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King City TP by Brandon Graham

King City TP (edition 2012)

by Brandon Graham

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130392,561 (4.09)10
Title:King City TP
Authors:Brandon Graham
Info:Image Comics (2012), Paperback, 424 pages
Collections:Your library

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King City by Brandon Graham


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The OCD intricacy of the drawing forces me to slow down. I like that.
  TSPbham | Jul 4, 2016 |
This is one helluva kickass graphic novel. It collects the twelve individual issues of King City released in 2011. Brandon Graham creates a fantastical sci-fi/fantasy realm where just about anything goes. Beautiful black and white illustrations with a touch of manga and a whole lotta quirky. Outrageously inventive. Thoughtfully constructed, frame by frame. Packed with more puns per page than a novel by Flann O’Brien.

King City stars an … uhm … Expert Thief/Escape Artist/Cat Master/Dude. I said Cat Master!!! What more could you possibly need to know?!?!? He was selected, you see, to … train with these Cat Masters and was …adopted by this cat who … when he injects the cat with … these drug things … well, the cat can do just about anything you can imagine. Cat Periscope, Cat Machine Gun, Cat Cleaver of Death, Cat-a-chute … I mean, seriously. Do you need any other reason to run out and buy this? I think not. It’s just about the coolest comic of all time. Admittedly, the main character is a bit overly obsessed with the female anatomy. Admittedly. He’s a bit juvenile. But HE’S A CAT MASTER!!!! And he did have his heart broken. And his best friend is a one-woman/water-breathing-alien kind of guy, so they sort of balance each other out.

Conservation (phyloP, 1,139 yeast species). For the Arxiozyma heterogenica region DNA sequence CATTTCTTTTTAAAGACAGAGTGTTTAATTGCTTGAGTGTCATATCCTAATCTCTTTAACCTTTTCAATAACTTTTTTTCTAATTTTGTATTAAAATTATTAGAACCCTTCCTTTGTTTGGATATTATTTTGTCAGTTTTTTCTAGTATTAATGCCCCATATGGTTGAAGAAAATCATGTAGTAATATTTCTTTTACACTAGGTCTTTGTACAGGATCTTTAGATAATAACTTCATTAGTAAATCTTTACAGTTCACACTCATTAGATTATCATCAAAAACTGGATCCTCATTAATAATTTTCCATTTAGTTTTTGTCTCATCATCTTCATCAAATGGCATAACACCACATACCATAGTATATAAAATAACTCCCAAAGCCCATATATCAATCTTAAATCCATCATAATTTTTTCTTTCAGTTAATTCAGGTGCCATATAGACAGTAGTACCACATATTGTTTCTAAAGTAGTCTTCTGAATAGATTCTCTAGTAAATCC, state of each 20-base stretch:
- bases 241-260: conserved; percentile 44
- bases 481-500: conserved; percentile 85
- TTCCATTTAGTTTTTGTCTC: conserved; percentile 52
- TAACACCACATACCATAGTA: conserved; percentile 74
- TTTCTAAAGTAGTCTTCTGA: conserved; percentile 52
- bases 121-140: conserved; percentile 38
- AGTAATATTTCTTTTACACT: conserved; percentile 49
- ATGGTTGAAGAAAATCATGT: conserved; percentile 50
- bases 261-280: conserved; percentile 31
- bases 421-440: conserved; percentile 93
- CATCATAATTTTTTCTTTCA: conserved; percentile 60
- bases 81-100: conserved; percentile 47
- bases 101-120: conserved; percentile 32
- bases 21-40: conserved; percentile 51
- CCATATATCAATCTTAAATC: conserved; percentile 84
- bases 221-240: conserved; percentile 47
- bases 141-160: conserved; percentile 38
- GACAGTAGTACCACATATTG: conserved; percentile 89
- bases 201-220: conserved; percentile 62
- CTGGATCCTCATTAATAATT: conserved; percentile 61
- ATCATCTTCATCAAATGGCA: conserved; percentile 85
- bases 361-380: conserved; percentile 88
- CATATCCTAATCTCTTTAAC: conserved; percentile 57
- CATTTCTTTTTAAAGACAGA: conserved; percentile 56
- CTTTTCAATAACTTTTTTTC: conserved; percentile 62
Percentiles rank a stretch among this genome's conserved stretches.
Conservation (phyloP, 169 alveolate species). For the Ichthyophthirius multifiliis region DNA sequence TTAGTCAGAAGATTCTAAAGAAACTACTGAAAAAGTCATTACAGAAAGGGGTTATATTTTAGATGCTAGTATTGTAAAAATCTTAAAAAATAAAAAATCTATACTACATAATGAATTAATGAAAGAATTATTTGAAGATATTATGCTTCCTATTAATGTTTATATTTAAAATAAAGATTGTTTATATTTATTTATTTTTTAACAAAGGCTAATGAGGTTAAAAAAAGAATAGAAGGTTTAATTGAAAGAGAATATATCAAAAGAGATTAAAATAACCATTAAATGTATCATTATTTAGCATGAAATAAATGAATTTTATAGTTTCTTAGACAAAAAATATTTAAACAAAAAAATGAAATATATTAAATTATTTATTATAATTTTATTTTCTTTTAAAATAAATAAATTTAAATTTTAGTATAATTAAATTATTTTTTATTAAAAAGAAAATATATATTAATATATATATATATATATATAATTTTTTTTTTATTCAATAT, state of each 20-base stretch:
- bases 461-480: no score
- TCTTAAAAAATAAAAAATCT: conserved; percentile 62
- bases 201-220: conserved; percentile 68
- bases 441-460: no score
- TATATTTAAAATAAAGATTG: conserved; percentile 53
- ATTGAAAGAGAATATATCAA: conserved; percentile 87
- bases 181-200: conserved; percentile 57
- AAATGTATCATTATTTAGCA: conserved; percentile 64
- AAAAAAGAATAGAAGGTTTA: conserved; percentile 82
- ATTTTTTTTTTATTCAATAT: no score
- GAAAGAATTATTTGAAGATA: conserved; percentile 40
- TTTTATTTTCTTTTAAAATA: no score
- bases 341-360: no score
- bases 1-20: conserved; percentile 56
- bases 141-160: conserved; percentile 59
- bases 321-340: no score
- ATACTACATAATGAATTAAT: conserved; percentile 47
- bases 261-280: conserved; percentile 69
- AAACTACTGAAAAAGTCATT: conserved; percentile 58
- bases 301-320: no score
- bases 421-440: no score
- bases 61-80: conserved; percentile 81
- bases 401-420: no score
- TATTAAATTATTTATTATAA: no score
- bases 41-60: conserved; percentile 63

It’s just … one last time … CAT MASTER!!!!

( )
  David_David_Katzman | Nov 26, 2013 |
I’m not a big comics reader – for me it was always something associated with superheroes, which I can’t abide – but it’s something I’d like to get into more. I heard about King City ages and ages ago, but only recently saw that it was published as a collected volume, and figured now was the time.

King City is quite obviously a story that doesn’t take itself too seriously; in fact, Graham mentions in the afterword that he started drawing it as an escape from unenjoyable paid jobs in the industry. It takes place in the titular King City, a bizarre and fascinating metropolis of indeterminate location where all manner of people, monsters and aliens make their home. The main character, Joe, is a “cat master” – a spy trained in the art of using a cat which he injects with syringes that can transform it into anything from a telescope to a defibrillator to a deadly weapon.